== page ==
Etudes calculates the discrimination index for you, using the data from each student’s BEST submission.
To get the discrimination, we subtract the percentage of correct responses of the lower group (PL) from the percentage of correct responses from the upper group (PU), and divide by 100.
PU – PL
DI = ________
Another way to calculate the discrimination index is by subtracting the total correct responses of the lower group (RL) from the total correct responses of the upper group (RU), and then dividing by half the number of students involved in both groups.
RU – RL
DI = _______________________________________
Half the number of students from both groups
How does this information help you?
For an item that is highly discriminating, the students who respond to a test item correctly also do well in the overall test; whereas, the students who respond incorrectly in the item tend to perform poorly on the overall test.
You should be able to expect that the high-performing students would select the correct answer for each question more often than the low-performing students. If this is true, then the assessment should have a positive discrimination index (between 0 and 1). The higher the value, the better that test item is able to discriminate between strong and weak students. This indicates that students who received a high total score chose the correct answer for a specific item more often than the students who had a lower overall score.
Negative values indicate that weak students get the item right at a higher rate than strong students. If you see that more of the low-performing students got a specific item correct, then the item has a negative discrimination index (between -1 and 0). When low-performing students are more likely to get an item correct, the question should be carefully examined and probably deleted or revised. It may be that some of the distracters are confusing, ambiguous, or the item has an incorrect answer key.
A good question may be one with a moderate difficulty level (.60) and a positive discrimination index (0.8).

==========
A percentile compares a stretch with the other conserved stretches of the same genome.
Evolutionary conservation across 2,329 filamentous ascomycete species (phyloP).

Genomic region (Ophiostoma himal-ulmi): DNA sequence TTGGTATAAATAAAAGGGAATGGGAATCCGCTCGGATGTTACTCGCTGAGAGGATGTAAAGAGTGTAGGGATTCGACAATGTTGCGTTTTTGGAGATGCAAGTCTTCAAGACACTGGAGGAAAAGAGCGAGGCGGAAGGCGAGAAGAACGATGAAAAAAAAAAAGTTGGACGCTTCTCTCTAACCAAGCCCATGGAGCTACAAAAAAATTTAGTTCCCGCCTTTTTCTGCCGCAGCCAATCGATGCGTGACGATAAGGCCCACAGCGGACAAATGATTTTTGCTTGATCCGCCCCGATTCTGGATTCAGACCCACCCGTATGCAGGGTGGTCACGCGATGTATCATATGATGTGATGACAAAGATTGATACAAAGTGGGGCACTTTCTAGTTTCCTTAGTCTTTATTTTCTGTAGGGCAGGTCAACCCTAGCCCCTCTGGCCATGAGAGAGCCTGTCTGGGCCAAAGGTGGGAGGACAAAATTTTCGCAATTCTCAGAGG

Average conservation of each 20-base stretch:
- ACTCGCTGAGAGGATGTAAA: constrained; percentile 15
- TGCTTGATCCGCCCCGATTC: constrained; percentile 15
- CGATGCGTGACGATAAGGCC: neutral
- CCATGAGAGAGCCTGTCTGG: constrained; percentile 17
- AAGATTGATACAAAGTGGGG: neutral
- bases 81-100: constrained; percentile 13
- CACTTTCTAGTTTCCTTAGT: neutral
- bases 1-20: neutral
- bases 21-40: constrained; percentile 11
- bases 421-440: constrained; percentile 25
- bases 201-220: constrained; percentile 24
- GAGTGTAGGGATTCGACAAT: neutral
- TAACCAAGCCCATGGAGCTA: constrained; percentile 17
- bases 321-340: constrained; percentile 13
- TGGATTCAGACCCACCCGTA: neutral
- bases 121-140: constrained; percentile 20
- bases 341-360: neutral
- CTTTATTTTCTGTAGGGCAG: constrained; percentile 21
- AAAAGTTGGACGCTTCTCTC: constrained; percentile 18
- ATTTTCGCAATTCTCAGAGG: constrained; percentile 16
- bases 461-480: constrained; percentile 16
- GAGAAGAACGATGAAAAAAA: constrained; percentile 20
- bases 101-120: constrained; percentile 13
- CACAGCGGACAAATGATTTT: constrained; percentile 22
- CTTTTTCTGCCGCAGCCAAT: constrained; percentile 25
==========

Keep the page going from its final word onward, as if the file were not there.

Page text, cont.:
Have a look at this sample worksheet from the Florida Center for Instructional Technology, as a quick example. It should help you see why question #9 with a negative discrimination should be removed from the test. Weak students are getting it right!
(Reference: Florida Center for Instructional Technology, Classroom Assessment, http://fcit.usf.edu/assessment/index.html)
The Frequency column lists the number of choices that were left unanswered. A ‘0’ frequency means that all students chose an answer. If students choose to leave questions unanswered, it could be
Additional worksheets (tabs) in the spreadsheet are included for the raw answers for each type of objective question. These item frequency analysis reports provide detailed frequency analysis information for each question on an assessment in terms of how many students selected each answer (for true/false and multiple choice) and what common answers they chose for fill-in or matching.
A report that provides instructors with the names, student id’s, the start and finish time of every student’s assessment, auto score (if objective test), final score, and if the scores are released to students. If students have submitted an assessment multiple times, every submission’s details are included in the report.